Wednesday, September 3, 2008

Weaving for the GCW Exchange Project

Well, my warp is on and I'm weaving but there's no way this will be done before we leave!

Fortunately there will be time when we get back to pick up where I left off and finish by the deadline. This first picture is a little hard to see my pattern, but it's meant to show how very little draw in I'm experiencing. I tried the 'Jane Stafford' method of tensioning the warp and even though this involves more loom waste, you get a beautifully tensioned warp. I'm still using the temple and EDS and I'm enjoying the process more this time than I have done in along time. Weaving is supposed to be fun after all. { Louet is now offering a 2 disc CD set showing Jane warping a Spring loom and the second disc shows all their looms. It's worth it for the warping demo alone!}

The exchange this year is finger tip guest towels and I'm down to make and send in six. So on went an eight yard warp for twelve. They should be approximately 12" by 20" when complete. I'm starting on towel number three today. The warp is 2/16's cotton in white, sett at 36 epi and threaded for a fancy eight shaft twill. It has some advancing and retreating twill runs to keep me on my toes treadling. I haven't figured out how to import WIF files to here so here's the next best thing:

It's a 'tromp as writ' and one I have used before ( love my record & sample books!) The images under the draft is a sample from my project in 2005 and how it turned out, showing front and reverse. I wanted something more elegant this time and finer threads. I imagined the towel on a bathroom vanity as some one's *special* guest towel and it should reflect that.

The first towel (above) I used 2/40 linen as weft and the denting (3 per dent in a 12 dent reed) makes it look streaky. It will wash out eventually but it had me double and triple checking for threading errors due to the way it bunches certain groups of threads together. The second towel, I used a cream 2/10 mercerised cotton as weft. There is that neat interplay of pattern against the light and it's lovely, but it did not photograph well at all, no matter what I tried. Blogger tends to somehow darken pictures and so I had to pass on posting one of those shots.

This picture below is the third towel that I started this morning and I really like the effect of white hem and coloured main part of the towel:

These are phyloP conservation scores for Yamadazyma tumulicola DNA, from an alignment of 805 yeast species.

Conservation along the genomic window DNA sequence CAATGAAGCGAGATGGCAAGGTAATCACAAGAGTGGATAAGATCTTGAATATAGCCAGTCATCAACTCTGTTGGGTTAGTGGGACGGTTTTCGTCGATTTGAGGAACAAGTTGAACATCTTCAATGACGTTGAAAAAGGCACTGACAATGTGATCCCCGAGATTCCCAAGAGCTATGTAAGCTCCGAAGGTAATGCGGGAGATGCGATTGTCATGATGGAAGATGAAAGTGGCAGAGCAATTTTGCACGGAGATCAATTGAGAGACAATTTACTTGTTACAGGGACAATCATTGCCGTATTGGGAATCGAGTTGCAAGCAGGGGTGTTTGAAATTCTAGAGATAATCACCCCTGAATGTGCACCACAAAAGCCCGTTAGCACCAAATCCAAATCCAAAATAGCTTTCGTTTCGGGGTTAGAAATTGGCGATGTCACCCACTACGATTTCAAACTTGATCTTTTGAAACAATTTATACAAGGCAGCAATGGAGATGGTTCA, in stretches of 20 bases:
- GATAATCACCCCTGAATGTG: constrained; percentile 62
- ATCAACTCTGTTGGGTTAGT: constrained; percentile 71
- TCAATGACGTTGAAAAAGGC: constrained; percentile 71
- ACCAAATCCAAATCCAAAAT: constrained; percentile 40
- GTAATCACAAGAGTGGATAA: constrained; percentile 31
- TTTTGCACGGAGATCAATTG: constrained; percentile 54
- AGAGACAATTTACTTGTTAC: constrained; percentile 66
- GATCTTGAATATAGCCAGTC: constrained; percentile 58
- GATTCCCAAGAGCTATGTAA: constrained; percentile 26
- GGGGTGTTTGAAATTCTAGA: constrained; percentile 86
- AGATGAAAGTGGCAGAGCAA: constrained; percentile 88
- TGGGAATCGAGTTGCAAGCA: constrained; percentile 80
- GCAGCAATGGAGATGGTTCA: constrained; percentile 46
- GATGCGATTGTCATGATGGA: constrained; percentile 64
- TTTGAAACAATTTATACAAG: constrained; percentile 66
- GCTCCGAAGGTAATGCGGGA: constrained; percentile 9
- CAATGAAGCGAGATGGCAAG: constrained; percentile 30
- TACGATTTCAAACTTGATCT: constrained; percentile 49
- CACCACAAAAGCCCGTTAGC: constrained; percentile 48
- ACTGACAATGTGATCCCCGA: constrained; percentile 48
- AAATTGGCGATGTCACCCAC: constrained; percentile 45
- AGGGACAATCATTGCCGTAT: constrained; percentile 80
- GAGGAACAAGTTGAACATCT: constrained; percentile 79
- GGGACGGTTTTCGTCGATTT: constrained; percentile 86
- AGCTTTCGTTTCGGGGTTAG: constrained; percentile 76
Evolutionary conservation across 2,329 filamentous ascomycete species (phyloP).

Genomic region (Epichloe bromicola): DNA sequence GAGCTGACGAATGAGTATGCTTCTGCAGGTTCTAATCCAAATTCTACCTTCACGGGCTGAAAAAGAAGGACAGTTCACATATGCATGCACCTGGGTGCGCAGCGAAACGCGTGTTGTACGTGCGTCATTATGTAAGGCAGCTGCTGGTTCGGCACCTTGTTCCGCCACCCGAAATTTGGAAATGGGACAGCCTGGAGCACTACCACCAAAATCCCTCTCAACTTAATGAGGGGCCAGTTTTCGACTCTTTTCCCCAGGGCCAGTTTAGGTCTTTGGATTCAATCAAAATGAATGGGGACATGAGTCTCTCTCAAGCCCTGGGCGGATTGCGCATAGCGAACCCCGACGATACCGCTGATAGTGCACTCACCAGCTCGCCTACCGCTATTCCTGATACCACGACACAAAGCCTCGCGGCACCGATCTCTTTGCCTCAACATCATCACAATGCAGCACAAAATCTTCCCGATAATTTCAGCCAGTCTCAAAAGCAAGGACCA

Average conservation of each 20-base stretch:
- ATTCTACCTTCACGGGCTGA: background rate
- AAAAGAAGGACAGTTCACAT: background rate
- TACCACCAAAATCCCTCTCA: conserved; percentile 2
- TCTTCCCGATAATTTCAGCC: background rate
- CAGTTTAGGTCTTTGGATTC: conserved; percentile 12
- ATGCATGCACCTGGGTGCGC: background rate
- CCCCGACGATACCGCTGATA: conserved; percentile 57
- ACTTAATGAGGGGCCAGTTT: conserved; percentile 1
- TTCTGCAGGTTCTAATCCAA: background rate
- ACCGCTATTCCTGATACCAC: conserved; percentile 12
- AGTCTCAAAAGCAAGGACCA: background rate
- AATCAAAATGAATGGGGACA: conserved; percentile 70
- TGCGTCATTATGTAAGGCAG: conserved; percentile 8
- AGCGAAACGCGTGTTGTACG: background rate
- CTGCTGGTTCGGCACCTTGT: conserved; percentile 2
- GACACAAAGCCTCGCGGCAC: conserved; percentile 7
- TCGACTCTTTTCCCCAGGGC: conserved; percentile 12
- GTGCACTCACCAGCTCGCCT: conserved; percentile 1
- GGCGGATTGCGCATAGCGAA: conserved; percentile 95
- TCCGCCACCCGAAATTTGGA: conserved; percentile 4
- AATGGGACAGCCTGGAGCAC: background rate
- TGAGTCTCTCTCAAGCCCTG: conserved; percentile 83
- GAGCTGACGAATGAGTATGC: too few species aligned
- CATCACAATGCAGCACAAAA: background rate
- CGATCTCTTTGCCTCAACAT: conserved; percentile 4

The weft is 2/16's in a medium beige and I think I will do a few of these in this colour. I have to choose weft yarns that are absorbent and be smooth yarns to show the pattern. I want fairly neutral colours as well. It's funny that no matter how large your stash is, at a time like this, you find it lacking!

The weaving exchange is for the Guild of Canadian Weavers and this is the third year I have participated. The first was tea towels using authentic Scottish registered tartans, and last year was woven inserts and greeting cards. The variety is amazing! Whether its the yarns, pattern or colours used; it's all quite unique and a lot of fun to get in the mail in November.

The last two exchanges were photographed and these photos were reproduced into a nice colour addition to the Guild's newsletter for all members to see. They get the drafts as well. So, knowing these will be ultimately shared, I felt a little 'performance pressure' :)

We are leaving this coming Saturday for a trip off to see family and friends and won't be back till the 19th or 20th. Give me some time to unload the car, and start the laundry and I'll post soon after. My hubby bought himself a new toy to bring along and it looks like things will get interesting around here! No more swanning about in a nightie... must be in full hair and makeup at all times! Ya right.... I just need to learn where the delete button is ( or learn to operate it and get even!)

.. and being 'hi-def', it shows every zit, wrinkle and chin hairs. I better hit the spa while away!

See you in a couple of weeks time.... 'Happy Weaving!"

5 comments:

Peg in South Carolina said...

Beautiful towels! And, because of the linen, even more beautiful in real time. I think that linen and silk are the two most elegant fibers there are. I am intrigued by the lack of draw in. If there truly is no draw-in, I would want to sett 3 or 4 of the end warps a little closer in order to create a protective selvedge. I have woven linen towels and it is at the selvedges that they first start to fray.

Peg in South Carolina said...

I checked out Jane's site and could not find the CD's you talked about. Should I just email her about them?

Susan said...

http://www.louet.com/spinning_weaving/looms.shtml

This link should take you to the page at Louet North America where the discs are offered. If you also email Jane, she will most likely have discs as well (since she hosts on the cd's)
My friend and I got copies when we were there on Salt Spring and we later watched them together and have been modifying our techniques to the improvement of our warps and weaving. Perhaps our warping habits got a little sloppy? :)

Thank you for the compliments on the towels. While there is little draw in (unusual for a twill!) the edge threads are still 'tight'. Inserting a temple means the edge threads are still denser there.
A plied linen should be stronger than a singles but still 40/2 is still quite fine! Thankfully these are guest towels and not everyday towels...

Susan

Peg in South Carolina said...

Thanks for the link, Susan. I ordered it this morning. Paypal just makes it much too easy to spend money........

Jane said...

Susan,

Lovely as ever! You may send one of the extra ones my way! *wish* *wish* :-)

I've left you a little "gift" on my blog. It doesn't necessitate long answers or howling at the moon. . .

Cheers,
Jane